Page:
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Five Adobe Photoshop CS5 Tips in Five Days: Tip 4 - Using Photoshop CS5 Extended: Repousse

By  Apr 15, 2010

Topics: Adobe Photoshop

The biggest difference between Adobe® Photoshop® CS5 and the Extended version is the inclusion of 3D into the program.  In CS4, you were able to turn a graphic into a 3D postcard, allowing you to manipulate the element in 3D space, but the options were very limited when it came to text.  Photoshop CS5 Extended now comes with a new feature called Repousee – the ability to turn text into a 3D shape.  I think once people get over their initial fears of what 3D is, they are really going to start picking up this technology and doing some cool stuff with it.

First, make a 1024x768 72 Pixels Per Inch Document with a white background.  Once that’s complete, click on the text tool and write the word “World” in 300pt Impact text.  Make the text a red color.  Give the text a 8 pixel white stroke in the Layer Styles panel and align the document to the center of the canvas.


Click on 3D>Repousse>Text Layer and you will be brought to a window that will have  a series of controls in it. You’ll notice that you can hover over the text and move it in 3D space while you have this window open.

The Repousse Shape presets try to take the pain out of figuring out how to do 3D extrusions by giving you a series of presets to try out. The Materials section deals with the overall color of the 3D content.  Think of it as the clothes that you would put on top a a 3D Skeleton.  The Extrude settings change how "deep" the text will be in 3D and how that text will pop out at you.  The Bevel indents the edges of the 3D objects to give them a little more realism. Finally, the Scene options allow you to change how the 3D object is lit and rendered on the Canvas. In order to get the effect that I have here, I have set an Extrude depth of 3.4, a scale of .72 and a twist of -60.  For the materials in the front I selected the “Wood Redwood” texture (at the bottom of the drop down) and the “Fabric Leather” material in the sides (it's in the first row, third from the left).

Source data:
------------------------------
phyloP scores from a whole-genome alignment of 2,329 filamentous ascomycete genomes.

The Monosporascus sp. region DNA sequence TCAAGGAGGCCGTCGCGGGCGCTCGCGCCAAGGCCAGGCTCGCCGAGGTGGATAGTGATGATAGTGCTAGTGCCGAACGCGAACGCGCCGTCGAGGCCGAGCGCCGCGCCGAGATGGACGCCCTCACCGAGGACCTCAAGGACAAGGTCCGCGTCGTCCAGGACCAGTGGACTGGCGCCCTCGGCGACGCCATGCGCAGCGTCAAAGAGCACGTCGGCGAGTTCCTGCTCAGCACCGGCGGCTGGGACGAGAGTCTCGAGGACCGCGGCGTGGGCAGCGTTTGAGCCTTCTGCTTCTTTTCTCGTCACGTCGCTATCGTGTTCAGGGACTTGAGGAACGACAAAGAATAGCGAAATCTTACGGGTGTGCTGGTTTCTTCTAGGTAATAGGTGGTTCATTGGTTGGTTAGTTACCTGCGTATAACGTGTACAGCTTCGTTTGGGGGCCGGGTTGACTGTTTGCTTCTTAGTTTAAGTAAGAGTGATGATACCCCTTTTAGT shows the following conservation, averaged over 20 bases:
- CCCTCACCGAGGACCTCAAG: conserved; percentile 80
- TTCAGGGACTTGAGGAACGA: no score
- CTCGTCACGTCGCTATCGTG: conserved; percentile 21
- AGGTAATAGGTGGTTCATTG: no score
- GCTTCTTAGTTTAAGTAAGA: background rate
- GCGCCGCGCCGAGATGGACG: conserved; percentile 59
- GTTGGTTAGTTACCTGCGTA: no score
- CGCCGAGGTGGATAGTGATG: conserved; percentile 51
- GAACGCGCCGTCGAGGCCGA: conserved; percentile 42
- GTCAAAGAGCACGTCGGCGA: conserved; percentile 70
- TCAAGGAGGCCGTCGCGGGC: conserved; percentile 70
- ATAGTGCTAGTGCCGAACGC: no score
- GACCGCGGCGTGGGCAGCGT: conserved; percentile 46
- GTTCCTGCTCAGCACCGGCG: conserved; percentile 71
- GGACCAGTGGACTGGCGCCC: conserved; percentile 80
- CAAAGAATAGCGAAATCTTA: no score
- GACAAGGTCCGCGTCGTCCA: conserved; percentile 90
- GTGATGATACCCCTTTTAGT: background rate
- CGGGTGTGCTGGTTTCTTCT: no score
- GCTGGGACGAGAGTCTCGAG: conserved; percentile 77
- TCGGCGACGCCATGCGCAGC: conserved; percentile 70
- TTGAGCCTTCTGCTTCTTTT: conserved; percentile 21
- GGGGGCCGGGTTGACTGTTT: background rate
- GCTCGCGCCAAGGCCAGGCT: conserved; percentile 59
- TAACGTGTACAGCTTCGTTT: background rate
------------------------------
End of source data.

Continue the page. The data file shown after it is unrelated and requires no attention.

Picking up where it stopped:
Once you’ve set the options for your 3D object, click on the OK button.

One of the things that I like about working with Repousse is that all of the information is stored as a series of 3D layer styles.  You have the option to double click on any of the layers top open and edit the contents of it.  As you save them, the original 3D object will be modified.  On top of that, you still have complete control over the Layer styles of the object, allowing you to add drop shadows, glows, and strokes to the 3D object and give it even more realism.